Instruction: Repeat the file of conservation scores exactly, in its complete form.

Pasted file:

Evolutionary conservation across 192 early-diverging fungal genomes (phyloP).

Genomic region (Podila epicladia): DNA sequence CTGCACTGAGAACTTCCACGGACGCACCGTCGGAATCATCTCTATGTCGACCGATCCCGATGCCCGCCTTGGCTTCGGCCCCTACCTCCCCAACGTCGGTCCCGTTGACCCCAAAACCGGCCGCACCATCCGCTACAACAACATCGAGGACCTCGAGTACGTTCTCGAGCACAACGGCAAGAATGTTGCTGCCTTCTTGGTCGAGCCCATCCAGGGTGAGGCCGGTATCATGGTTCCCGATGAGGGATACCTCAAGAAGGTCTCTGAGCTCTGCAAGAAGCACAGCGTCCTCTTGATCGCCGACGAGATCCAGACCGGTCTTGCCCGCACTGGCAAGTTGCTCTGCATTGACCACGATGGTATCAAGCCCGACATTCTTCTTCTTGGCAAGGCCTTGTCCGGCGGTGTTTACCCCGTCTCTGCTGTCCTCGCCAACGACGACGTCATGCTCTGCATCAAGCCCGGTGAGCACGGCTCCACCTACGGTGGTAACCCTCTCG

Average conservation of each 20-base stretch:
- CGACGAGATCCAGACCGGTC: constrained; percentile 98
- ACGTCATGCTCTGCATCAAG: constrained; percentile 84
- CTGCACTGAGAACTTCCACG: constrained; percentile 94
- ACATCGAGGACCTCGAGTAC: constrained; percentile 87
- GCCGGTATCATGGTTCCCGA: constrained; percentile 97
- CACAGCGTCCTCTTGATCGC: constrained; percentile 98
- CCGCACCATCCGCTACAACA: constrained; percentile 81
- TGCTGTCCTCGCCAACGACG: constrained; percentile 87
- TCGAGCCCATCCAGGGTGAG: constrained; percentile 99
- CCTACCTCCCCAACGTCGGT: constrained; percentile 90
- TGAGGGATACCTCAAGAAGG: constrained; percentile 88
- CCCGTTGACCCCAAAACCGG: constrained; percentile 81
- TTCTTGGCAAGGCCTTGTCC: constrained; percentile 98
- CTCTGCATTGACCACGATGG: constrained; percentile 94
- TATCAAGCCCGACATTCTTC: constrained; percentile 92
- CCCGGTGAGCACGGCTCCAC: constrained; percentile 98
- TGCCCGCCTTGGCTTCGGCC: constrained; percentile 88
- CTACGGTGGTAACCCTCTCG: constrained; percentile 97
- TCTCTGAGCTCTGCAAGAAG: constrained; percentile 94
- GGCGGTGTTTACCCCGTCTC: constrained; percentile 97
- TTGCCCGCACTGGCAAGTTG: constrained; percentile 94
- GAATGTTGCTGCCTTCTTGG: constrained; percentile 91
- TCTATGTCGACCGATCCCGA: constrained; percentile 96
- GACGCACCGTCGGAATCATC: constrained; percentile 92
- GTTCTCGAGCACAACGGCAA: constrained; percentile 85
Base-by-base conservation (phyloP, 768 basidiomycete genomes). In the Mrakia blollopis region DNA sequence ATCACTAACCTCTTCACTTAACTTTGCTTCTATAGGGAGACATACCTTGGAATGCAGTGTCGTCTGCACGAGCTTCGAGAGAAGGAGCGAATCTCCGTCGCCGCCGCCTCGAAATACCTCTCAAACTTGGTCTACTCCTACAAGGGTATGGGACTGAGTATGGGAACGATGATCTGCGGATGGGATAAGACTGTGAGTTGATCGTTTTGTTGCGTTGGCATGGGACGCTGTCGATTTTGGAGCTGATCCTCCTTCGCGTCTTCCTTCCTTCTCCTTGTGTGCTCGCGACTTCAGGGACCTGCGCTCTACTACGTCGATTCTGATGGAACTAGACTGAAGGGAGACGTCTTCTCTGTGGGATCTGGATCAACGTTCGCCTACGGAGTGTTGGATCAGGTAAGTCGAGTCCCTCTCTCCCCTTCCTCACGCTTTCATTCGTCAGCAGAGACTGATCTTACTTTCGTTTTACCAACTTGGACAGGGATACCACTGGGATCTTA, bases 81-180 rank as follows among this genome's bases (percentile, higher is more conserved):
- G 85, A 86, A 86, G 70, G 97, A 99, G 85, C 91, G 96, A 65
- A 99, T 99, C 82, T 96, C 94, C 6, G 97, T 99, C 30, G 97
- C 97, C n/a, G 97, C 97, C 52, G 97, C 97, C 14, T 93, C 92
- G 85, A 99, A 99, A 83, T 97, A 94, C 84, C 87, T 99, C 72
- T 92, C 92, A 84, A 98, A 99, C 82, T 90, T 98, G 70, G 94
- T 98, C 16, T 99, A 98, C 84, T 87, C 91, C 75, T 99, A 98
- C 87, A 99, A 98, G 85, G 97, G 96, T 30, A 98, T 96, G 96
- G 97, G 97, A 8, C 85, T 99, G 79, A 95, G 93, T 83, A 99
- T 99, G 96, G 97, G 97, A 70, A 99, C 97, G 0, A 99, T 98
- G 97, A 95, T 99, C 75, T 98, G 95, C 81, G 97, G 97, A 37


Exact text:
Evolutionary conservation across 192 early-diverging fungal genomes (phyloP).

Genomic region (Podila epicladia): DNA sequence CTGCACTGAGAACTTCCACGGACGCACCGTCGGAATCATCTCTATGTCGACCGATCCCGATGCCCGCCTTGGCTTCGGCCCCTACCTCCCCAACGTCGGTCCCGTTGACCCCAAAACCGGCCGCACCATCCGCTACAACAACATCGAGGACCTCGAGTACGTTCTCGAGCACAACGGCAAGAATGTTGCTGCCTTCTTGGTCGAGCCCATCCAGGGTGAGGCCGGTATCATGGTTCCCGATGAGGGATACCTCAAGAAGGTCTCTGAGCTCTGCAAGAAGCACAGCGTCCTCTTGATCGCCGACGAGATCCAGACCGGTCTTGCCCGCACTGGCAAGTTGCTCTGCATTGACCACGATGGTATCAAGCCCGACATTCTTCTTCTTGGCAAGGCCTTGTCCGGCGGTGTTTACCCCGTCTCTGCTGTCCTCGCCAACGACGACGTCATGCTCTGCATCAAGCCCGGTGAGCACGGCTCCACCTACGGTGGTAACCCTCTCG

Average conservation of each 20-base stretch:
- CGACGAGATCCAGACCGGTC: constrained; percentile 98
- ACGTCATGCTCTGCATCAAG: constrained; percentile 84
- CTGCACTGAGAACTTCCACG: constrained; percentile 94
- ACATCGAGGACCTCGAGTAC: constrained; percentile 87
- GCCGGTATCATGGTTCCCGA: constrained; percentile 97
- CACAGCGTCCTCTTGATCGC: constrained; percentile 98
- CCGCACCATCCGCTACAACA: constrained; percentile 81
- TGCTGTCCTCGCCAACGACG: constrained; percentile 87
- TCGAGCCCATCCAGGGTGAG: constrained; percentile 99
- CCTACCTCCCCAACGTCGGT: constrained; percentile 90
- TGAGGGATACCTCAAGAAGG: constrained; percentile 88
- CCCGTTGACCCCAAAACCGG: constrained; percentile 81
- TTCTTGGCAAGGCCTTGTCC: constrained; percentile 98
- CTCTGCATTGACCACGATGG: constrained; percentile 94
- TATCAAGCCCGACATTCTTC: constrained; percentile 92
- CCCGGTGAGCACGGCTCCAC: constrained; percentile 98
- TGCCCGCCTTGGCTTCGGCC: constrained; percentile 88
- CTACGGTGGTAACCCTCTCG: constrained; percentile 97
- TCTCTGAGCTCTGCAAGAAG: constrained; percentile 94
- GGCGGTGTTTACCCCGTCTC: constrained; percentile 97
- TTGCCCGCACTGGCAAGTTG: constrained; percentile 94
- GAATGTTGCTGCCTTCTTGG: constrained; percentile 91
- TCTATGTCGACCGATCCCGA: constrained; percentile 96
- GACGCACCGTCGGAATCATC: constrained; percentile 92
- GTTCTCGAGCACAACGGCAA: constrained; percentile 85
Base-by-base conservation (phyloP, 768 basidiomycete genomes). In the Mrakia blollopis region DNA sequence ATCACTAACCTCTTCACTTAACTTTGCTTCTATAGGGAGACATACCTTGGAATGCAGTGTCGTCTGCACGAGCTTCGAGAGAAGGAGCGAATCTCCGTCGCCGCCGCCTCGAAATACCTCTCAAACTTGGTCTACTCCTACAAGGGTATGGGACTGAGTATGGGAACGATGATCTGCGGATGGGATAAGACTGTGAGTTGATCGTTTTGTTGCGTTGGCATGGGACGCTGTCGATTTTGGAGCTGATCCTCCTTCGCGTCTTCCTTCCTTCTCCTTGTGTGCTCGCGACTTCAGGGACCTGCGCTCTACTACGTCGATTCTGATGGAACTAGACTGAAGGGAGACGTCTTCTCTGTGGGATCTGGATCAACGTTCGCCTACGGAGTGTTGGATCAGGTAAGTCGAGTCCCTCTCTCCCCTTCCTCACGCTTTCATTCGTCAGCAGAGACTGATCTTACTTTCGTTTTACCAACTTGGACAGGGATACCACTGGGATCTTA, bases 81-180 rank as follows among this genome's bases (percentile, higher is more conserved):
- G 85, A 86, A 86, G 70, G 97, A 99, G 85, C 91, G 96, A 65
- A 99, T 99, C 82, T 96, C 94, C 6, G 97, T 99, C 30, G 97
- C 97, C n/a, G 97, C 97, C 52, G 97, C 97, C 14, T 93, C 92
- G 85, A 99, A 99, A 83, T 97, A 94, C 84, C 87, T 99, C 72
- T 92, C 92, A 84, A 98, A 99, C 82, T 90, T 98, G 70, G 94
- T 98, C 16, T 99, A 98, C 84, T 87, C 91, C 75, T 99, A 98
- C 87, A 99, A 98, G 85, G 97, G 96, T 30, A 98, T 96, G 96
- G 97, G 97, A 8, C 85, T 99, G 79, A 95, G 93, T 83, A 99
- T 99, G 96, G 97, G 97, A 70, A 99, C 97, G 0, A 99, T 98
- G 97, A 95, T 99, C 75, T 98, G 95, C 81, G 97, G 97, A 37